The world’s freshwater lakes have lost as much as a fifth of their oxygen levels in four decades, with climate change blamed for a drop that threatens ecosystems and drinking water quality.
The study, published in Nature journal on Thursday, covered 393 temperate lakes mostly in North America and Europe, and tracked oxygen and temperature trends spanning 1980 to 2017.
Lake Cowal, the second largest inland freshwater lake in NSW. A global study has found deep waters in temperate lakes have lost almost a fifth of their oxygen levels over the past four decades. Credit:Nick Moir
Over that time, oxygen levels in lakes have dropped by an average of 5.5 per cent at the surface and 18.6 per cent in deep waters, or much faster than the pace of oxygen decline in the world’s oceans.
“All complex life depends on oxygen. It’s the support system for aquatic food webs. And when you start losing oxygen, you have the potential to lose species,” said Kevin Rose, a professor at the US Rensselaer Polytechnic Institute, and one of the authors of the paper. “Lakes are losing oxygen 2.75-9.3 times faster than the oceans, a decline that will have impacts throughout the ecosystem.”
The difference in the decline of oxygen at the surface and at depths within the lakes was partly because of increased production of phytoplankton and so-called algal or cyanobacterial blooms in some areas because of warming temperatures and higher nutrient inflows. Surface waters have warmed at the rate of 0.38 degrees per decade.
Lakes, though, were becoming more stratified with less mixing, contributing to the faster declines in oxygen at depth where temperatures have been more stable, the researchers found.
Oxygen levels in lakes are declining at as much as nine times faster than in oceans, the study found.Credit:Nick Moir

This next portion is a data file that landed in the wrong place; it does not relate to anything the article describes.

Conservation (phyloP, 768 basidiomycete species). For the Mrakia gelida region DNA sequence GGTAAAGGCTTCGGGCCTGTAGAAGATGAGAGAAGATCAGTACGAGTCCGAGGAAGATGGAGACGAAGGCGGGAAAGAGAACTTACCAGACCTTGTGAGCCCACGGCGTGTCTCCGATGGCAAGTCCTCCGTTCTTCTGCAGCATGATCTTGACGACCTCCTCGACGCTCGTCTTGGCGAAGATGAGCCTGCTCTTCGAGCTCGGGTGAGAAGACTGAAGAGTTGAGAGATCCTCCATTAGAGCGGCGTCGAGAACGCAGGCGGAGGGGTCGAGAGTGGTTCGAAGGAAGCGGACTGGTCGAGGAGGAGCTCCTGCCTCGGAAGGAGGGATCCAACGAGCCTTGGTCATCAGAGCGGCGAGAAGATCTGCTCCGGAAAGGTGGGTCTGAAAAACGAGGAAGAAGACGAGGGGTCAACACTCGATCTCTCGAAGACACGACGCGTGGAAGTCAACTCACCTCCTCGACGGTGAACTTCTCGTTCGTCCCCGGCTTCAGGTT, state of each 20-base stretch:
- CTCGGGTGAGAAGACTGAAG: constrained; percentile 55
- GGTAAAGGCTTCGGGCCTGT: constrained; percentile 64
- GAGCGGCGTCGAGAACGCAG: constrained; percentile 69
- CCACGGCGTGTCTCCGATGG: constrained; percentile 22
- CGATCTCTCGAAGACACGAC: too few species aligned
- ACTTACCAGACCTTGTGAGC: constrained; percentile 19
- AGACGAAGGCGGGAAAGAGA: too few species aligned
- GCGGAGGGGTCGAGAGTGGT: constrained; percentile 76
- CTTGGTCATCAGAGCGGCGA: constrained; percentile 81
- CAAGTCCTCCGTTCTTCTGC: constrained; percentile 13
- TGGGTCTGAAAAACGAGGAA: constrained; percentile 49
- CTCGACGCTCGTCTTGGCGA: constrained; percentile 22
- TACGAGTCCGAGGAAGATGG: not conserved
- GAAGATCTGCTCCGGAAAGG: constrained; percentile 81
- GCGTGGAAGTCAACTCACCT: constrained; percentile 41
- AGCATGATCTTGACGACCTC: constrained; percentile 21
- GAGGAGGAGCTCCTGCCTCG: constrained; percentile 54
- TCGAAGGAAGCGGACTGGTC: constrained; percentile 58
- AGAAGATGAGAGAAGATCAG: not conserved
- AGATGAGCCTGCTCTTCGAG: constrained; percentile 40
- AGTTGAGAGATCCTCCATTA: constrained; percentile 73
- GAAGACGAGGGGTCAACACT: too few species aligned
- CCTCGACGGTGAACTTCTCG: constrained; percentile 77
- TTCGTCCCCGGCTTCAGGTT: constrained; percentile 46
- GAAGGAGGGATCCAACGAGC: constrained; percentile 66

“Our results suggest that climate change and declining water clarity have altered the physical and chemical environment of lakes,” the paper said.
While they cover about 3 per cent of the earth’s land surface, lakes are home to a much larger share of wildlife.
“Lakes are the indicators or ‘sentinels’ of environmental change and potential threats to the environment because they respond to signals from the surrounding landscape and atmosphere,” said Stephen Jane, the paper’s lead author, who completed his PhD with Professor Rose. “We found that these disproportionally more biodiverse systems are changing rapidly, indicating the extent to which ongoing atmospheric changes have already impacted ecosystems.”
Of the 393 lakes, 87 of them showed increases in dissolved oxygen and temperatures. That departure from the overall trend was attributed to eutrophication, or excessive nutrient levels from nearby agriculture or developed land cover compared with other lakes.
“Lakes are the indicators or ‘sentinels’ of environmental change and potential threats to the environment.”
“[W]e note that these same lakes exhibited consistently low concentrations of deep-water dissolved oxygen, as is expected when a large phytoplankton biomass sinks and is decomposed in deep-water
habitats,” the paper found.
The rapid deoxygenation of deep lake waters meant such habitats were ”especially threatened”, putting oxygen-sensitive species particularly at risk. The changes, though, are likely to quicken, the paper concluded.
“Although already rapid, future losses in lake dissolved oxygen may accelerate owing to continued anthropogenic modifications of the environment,” it said.
“Many lakes have undergone active management to reduce nutrient loads, in part to mitigate phytoplankton growth and
deep-water oxygen loss, but our findings suggest such actions will probably require more rigorous efforts in the future to counter the effects of climate and land-use change.”
Apart from North America and Europe, the study also included lakes in New Zealand and Japan.
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